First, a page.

Constructed in 1894, the Marine Engine House is a beautiful example of Victorian architecture. The building will be restored as a visitor centre, café, exhibition space, viewing terrace and educational space.
The Marine Engine House will be repaired and refurbished sensitively, retaining its industrial feel, to become a free-to-access education and learning centre with associated amenities.
The proposal is that it will house:
- Interpretation material on the site’s natural and industrial heritage and amenities;
- A multifunctional educational space, created for use as a classroom and venue for seminars and events;
- A ‘Water and Life’ exhibition, which will be a permanent exhibition focusing on water education, efficiency and quality, and will enable learning about water and sustainability and the impacts of climate change, with potential to monitor behavioural changes towards the use of water resources;
- A central lobby area containing a reception and information resource;
- A café with capacity to spill out onto an outdoor decked area;
- Toilet facilities;
- A modest retail outlet.
The end of the century saw the construction of the Ferry Lane Pumping Station in 1894. This was constructed to complement the development of the reservoir complex. It has more recently become known as the Marine Engine House.
The Marine Engine House, formerly known as the Ferry Lane Pumping Station, is located on the southern side of the railway. It was constructed in 1894 and is in the process of being locally listed. The Marine Engine House’s tower is shown on a photograph dated 1954 but is thought to have been removed a couple of years later.
The building is no longer in operational use and is instead used for storage and to accommodate the only visitor toilets on-site.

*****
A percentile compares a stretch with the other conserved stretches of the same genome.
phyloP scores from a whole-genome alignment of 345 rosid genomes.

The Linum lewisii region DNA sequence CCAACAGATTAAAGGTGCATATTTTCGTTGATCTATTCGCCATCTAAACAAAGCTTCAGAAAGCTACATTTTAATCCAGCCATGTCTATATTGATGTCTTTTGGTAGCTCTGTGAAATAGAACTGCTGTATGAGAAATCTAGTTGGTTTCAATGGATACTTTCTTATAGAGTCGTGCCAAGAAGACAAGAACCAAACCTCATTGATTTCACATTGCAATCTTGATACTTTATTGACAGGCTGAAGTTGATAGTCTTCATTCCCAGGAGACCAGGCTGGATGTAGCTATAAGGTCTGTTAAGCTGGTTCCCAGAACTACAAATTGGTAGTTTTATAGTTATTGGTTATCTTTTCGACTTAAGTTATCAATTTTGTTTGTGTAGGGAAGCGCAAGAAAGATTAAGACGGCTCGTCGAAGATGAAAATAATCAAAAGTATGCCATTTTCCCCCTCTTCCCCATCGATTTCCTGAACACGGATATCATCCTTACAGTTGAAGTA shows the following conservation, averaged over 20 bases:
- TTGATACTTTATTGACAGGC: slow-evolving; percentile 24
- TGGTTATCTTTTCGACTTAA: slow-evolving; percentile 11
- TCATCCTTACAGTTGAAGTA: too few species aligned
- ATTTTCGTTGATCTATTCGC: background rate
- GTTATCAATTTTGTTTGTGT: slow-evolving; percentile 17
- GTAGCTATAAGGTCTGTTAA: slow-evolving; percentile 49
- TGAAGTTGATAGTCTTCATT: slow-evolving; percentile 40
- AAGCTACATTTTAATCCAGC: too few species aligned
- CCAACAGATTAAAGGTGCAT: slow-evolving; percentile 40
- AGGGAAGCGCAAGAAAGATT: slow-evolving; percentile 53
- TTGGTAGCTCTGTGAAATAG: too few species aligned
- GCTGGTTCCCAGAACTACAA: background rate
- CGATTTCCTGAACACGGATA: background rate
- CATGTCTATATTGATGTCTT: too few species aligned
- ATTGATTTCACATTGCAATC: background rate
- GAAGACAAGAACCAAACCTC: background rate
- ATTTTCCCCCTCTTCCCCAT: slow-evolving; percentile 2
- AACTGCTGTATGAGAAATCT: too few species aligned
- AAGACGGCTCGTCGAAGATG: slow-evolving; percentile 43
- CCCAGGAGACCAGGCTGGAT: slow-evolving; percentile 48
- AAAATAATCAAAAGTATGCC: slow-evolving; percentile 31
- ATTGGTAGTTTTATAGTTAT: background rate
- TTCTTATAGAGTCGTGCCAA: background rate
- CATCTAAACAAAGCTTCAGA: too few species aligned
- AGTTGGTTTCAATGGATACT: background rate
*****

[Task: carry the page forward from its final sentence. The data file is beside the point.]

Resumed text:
The building is relatively complex in form, but consists primarily of an (apparently) two-storey building (the Engine House) with a single storey building attached to its northern side.
To the west of this is a further parallel single storey building which includes, on its western side, the base of a now-demolished chimneystack.
The building is constructed throughout in brick and architecturally is in the simplified Italianate style much used for Victorian industrial buildings, with semi-circular heads to all of the principal door and window openings.
There is a relatively elaborate string course at mid-height and a highly detailed cornice to the two storey section with less elaborate details to the single storey buildings.
The roofs are generally finished in plain clay tiles with extensive use of patent glazed roof-lights and ridge lights in the single storey sections.
The roof of the Engine House is pitched at around 45 degrees, and is half-hipped at its northern and southern ends. Doors and window frames are in painted softwood.
Despite the missing chimney, and some external alterations, the building is still an imposing piece of Victorian industrial architecture.
It has a mixture of interesting and utilitarian interiors. The Engine House, and the Pump Room at the extreme northern end of the building, both have interesting interiors – in the latter case this is greatly enhanced by the surviving equipment.
The Marine Engine House with chimney intact.